He came before Rab Judah, and the other went and brought two witnesses, one of whom asserted that R. Kahana had encroached to the extent of two rows1 and the other to the extent of three rows. Rab Judah said to R. Kahana: Go and compensate the man for two out of the three rows. Said R. Kahana: Who is your authority [for this ruling]?2 [He replied:] Rabbi Simeon b. Eleazar, as it has been taught: 'Rabbi Simeon b. Eleazar states that Beth Shammai and Beth Hillel agreed that if there are two sets of witnesses [to a loan], one of which says [that the loan was for] one maneh and the other [for] two manehs, [their evidence is accepted in respect of the one maneh] because one maneh is included in two. Where they differed was in the case where there is one pair [of witnesses of whom] one says that [the loan was for] a maneh and the other [that it was for] two manehs. In that case Beth Shammai held that their evidence is at variance, whereas Beth Hillel held that two manehs include one.' R. Kahana rejoined: But I can bring you a letter from the West [Eretz Yisrael] to show that the halachah does not follow R. Simeon. To which Rab Judah replied: [Meanwhile my decision can stand] till you bring it.
A certain man lived four years in an upper room in Kashta. One day the owner of the room came and found him there, and said to him: What are you doing in this house? He replied: I bought it from so-and-so who bought it from you. He summoned him before R. Hiyya, who said to the occupier: If you can bring evidence to show that the man from whom you bought the house lived in it even for a single day, I will declare you the owner, but otherwise not. Rab said afterwards [to his disciples]: I was sitting in front of my uncle3 and I said to him, 'Will not a man sometimes buy and sell [a thing] on [the same] night?'4 I noted, however, his agreement in the case where the occupier said, 'The man from whom I bought it bought it from you in my presence;' then his word is accepted, because had he wished he [could have put forward a still stronger plea] by saying, I myself bought it from you. Raba said: The ruling of R. Hiyya is more likely to be right, because the Mishnah says [here], AN OCCUPIER BY VIRTUE OF INHERITANCE DOES NOT REQUIRE ANY PLEA. It is a plea that he does not require, but he does require to bring a proof [that the person from whom he inherited the land occupied it]!5 — Possibly, however, the Mishnah means that he requires neither plea nor proof.6 Or, if you like, I can say that a purchaser is [on a] different [footing from an heir], because he is not likely to have thrown away money for nothing.7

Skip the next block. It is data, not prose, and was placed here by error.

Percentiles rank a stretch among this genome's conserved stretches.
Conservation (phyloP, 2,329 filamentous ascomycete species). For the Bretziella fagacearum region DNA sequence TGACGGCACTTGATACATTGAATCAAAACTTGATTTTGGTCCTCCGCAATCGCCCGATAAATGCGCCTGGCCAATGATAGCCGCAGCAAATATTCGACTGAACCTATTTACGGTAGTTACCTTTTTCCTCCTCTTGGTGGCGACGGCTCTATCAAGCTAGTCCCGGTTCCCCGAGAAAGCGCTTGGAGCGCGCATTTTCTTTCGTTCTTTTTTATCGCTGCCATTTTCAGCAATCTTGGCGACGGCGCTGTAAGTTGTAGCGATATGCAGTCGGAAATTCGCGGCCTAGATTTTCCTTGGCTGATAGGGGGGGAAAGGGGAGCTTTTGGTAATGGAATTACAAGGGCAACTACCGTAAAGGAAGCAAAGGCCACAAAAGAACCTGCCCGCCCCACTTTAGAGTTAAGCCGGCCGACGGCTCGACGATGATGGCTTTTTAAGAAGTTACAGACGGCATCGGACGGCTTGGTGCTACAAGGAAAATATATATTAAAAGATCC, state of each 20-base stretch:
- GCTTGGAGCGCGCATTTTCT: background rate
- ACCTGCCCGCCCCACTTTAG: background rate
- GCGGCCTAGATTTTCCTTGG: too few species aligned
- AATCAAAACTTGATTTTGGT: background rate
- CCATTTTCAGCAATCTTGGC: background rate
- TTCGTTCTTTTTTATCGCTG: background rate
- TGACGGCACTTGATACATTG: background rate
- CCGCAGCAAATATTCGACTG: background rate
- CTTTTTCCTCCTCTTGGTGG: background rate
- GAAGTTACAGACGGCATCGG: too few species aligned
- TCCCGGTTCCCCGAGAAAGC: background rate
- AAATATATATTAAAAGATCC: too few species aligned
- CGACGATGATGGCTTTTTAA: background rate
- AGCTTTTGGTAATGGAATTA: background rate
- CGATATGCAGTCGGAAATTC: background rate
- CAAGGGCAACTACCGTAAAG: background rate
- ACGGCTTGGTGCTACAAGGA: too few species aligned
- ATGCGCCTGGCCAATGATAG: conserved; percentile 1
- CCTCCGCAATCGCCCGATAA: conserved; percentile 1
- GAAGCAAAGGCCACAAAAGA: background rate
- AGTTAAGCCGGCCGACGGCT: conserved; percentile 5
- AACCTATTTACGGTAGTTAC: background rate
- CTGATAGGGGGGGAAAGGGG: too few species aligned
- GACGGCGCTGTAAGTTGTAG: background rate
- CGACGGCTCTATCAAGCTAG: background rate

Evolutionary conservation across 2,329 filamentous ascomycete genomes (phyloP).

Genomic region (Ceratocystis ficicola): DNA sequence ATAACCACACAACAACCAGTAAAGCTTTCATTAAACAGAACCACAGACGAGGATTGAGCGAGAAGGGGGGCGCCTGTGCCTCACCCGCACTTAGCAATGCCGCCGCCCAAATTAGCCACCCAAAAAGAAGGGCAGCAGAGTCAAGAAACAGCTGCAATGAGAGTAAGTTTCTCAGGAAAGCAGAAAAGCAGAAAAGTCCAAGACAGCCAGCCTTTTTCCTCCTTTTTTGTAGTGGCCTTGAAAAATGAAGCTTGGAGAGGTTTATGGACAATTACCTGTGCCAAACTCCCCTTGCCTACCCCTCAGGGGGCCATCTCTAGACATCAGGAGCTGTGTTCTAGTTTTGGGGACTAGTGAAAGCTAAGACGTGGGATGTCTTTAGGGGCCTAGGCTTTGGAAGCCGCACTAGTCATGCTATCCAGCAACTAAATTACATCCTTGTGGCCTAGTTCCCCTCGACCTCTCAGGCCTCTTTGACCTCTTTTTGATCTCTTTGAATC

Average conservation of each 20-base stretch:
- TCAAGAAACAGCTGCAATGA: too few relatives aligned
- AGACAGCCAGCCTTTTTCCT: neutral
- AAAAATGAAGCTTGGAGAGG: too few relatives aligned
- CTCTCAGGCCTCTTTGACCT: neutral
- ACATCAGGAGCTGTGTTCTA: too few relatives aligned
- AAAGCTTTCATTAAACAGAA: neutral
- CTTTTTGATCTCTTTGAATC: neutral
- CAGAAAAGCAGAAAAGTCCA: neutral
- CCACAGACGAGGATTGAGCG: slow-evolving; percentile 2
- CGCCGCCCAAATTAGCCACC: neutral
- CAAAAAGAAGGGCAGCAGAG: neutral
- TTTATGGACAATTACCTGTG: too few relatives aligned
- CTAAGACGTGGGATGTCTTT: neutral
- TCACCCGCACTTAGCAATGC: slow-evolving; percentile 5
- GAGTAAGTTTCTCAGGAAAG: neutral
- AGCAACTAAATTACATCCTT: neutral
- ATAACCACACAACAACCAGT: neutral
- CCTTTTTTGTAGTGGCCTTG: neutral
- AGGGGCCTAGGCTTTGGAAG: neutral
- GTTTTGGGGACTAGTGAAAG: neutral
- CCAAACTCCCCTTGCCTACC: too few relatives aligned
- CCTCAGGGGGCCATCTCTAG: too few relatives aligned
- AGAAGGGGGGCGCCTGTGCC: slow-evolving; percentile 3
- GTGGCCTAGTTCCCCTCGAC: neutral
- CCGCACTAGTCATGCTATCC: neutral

The question was asked [in the Beth Hamidrash:] If the previous owner was seen [on the property],8 what [are we to infer]?9 — Abaye replied: That is just what we mean.10 Raba, [however], said: It is quite possible for a man to measure out his field and not sell it after all.
Three [successive] purchasers of the same field can count as one.11 Rab said: [This is only] if all the purchases were effected by deed.12 Does this indicate that in Rab's opinion a sale by deed becomes generally known but a sale in the presence of witnesses does not become generally known? Surely Rab [himself] has laid down that if a man sells a field [with a guarantee]13 in the presence of witnesses, the purchaser may recover even from property on which there is a lien?14 — In that case the purchasers